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Last edited 08 Oct 2020
Metabolism in architecture
Presented with the opportunities of post-war rebuilding as a result of the devastation caused by the 1945 atomic bombs, designers and architects began to put into practice alternative theories and ideas for how cities should be designed.
Metabolism represented an urban environment that was responsive, replaceable and could grow in an organic way. It largely followed the ‘megastructure’ form that was gaining in popularity with architects and planners at the time, as a means of addressing the growing populations of urban areas and the rapidly-changing lifestyles of the post-war era. The principles of the megastructure were that it had to be modular, capable of extension and have a framework into which smaller elements could be ‘plugged’ or replaced.
The Japanese Metabolists were particularly inspired by University of East Anglia’s ‘Ziggurats’, as well as by Moshe Safdie’s Habitat 67 in Montreal. Although many projects failed to get off the ground, texamples of the Metabolist form include the battleship-esque New Sky Building in Shinjuku (see image above) and the Nakagin Capsule Tower, Tokyo by Kisho Kurokawa.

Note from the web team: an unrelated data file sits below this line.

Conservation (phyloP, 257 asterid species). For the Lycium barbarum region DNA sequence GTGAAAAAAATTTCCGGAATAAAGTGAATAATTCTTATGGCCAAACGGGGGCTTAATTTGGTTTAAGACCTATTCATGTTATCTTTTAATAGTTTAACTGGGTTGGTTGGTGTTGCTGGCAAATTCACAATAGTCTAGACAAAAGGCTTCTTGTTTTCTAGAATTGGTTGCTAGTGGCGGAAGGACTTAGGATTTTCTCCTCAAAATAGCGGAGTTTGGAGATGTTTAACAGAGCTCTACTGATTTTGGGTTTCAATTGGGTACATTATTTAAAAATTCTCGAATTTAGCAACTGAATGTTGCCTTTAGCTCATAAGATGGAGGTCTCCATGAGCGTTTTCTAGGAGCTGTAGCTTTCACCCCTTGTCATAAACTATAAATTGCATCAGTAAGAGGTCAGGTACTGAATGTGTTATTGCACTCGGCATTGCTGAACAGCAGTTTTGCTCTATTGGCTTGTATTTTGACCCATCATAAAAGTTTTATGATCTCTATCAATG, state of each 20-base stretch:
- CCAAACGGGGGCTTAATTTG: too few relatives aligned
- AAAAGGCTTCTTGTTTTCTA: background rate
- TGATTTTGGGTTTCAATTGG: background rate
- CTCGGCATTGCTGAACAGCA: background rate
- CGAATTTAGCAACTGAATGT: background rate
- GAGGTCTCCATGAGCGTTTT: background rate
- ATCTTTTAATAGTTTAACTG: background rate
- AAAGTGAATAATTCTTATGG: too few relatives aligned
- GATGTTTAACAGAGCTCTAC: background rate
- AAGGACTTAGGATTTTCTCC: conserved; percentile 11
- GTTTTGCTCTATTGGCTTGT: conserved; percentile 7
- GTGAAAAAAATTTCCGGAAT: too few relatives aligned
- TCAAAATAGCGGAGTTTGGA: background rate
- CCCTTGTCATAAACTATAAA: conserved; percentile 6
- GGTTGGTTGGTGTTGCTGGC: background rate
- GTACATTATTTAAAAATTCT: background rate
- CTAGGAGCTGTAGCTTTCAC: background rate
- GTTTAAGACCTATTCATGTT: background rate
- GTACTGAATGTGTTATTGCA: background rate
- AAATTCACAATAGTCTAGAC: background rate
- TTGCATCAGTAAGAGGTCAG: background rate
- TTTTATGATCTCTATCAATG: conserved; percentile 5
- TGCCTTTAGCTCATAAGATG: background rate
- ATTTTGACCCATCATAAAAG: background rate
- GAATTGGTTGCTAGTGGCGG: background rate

Related articles on Designing Buildings Wiki
- Architectural styles.
- Art Moderne.
- Buckminster Fuller.
- Constructivist architecture.
- Frei Otto.
- Fuji TV Building, Tokyo.
- Geodesic dome.
- Habitat 67.
- High-tech architecture.
- Last Futures: Nature, Technology and the End of Architecture.
- Lloyds of London.
- Nakagin Capsule Tower.
- Norfolk Terrace and Suffolk Terrace - ‘the Ziggurats’.
- Robot Building, Bangkok.
- The Japanese House: Architecture and Life after 1945.
- Unusual building design of the week.
- Urban design.
 External references
- ‘Last Futures: Nature, Technology and the End of Architecture’, MURPHY D., Verso Books (2015).
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